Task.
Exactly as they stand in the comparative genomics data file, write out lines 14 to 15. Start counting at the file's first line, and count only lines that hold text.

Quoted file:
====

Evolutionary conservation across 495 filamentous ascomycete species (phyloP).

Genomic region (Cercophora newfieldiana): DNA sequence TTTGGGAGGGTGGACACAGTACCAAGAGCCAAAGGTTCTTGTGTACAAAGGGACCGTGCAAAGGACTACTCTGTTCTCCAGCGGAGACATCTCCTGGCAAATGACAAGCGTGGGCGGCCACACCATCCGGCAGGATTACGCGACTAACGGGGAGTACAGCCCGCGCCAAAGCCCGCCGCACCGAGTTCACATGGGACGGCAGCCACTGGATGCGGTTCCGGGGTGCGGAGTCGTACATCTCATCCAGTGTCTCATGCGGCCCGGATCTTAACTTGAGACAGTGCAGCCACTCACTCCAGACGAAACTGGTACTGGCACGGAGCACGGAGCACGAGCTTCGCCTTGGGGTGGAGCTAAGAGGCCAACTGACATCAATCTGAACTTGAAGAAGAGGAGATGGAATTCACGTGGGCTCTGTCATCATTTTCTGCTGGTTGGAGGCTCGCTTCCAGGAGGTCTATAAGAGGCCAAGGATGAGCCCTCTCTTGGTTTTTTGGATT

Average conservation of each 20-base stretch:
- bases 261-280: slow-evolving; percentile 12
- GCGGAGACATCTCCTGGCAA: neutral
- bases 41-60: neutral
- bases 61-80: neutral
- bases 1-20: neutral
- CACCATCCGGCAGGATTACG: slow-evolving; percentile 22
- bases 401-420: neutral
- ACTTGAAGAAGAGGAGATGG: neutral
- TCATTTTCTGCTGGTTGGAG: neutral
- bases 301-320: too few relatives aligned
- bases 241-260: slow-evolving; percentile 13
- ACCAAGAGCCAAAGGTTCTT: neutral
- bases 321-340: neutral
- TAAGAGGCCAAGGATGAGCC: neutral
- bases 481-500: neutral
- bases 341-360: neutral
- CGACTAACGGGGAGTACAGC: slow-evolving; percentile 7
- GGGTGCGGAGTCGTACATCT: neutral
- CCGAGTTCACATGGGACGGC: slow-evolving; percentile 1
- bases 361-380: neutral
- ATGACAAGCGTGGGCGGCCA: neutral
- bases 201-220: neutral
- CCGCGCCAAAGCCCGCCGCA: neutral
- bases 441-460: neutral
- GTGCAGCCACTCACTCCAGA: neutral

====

- bases 241-260: slow-evolving; percentile 13
- ACCAAGAGCCAAAGGTTCTT: neutral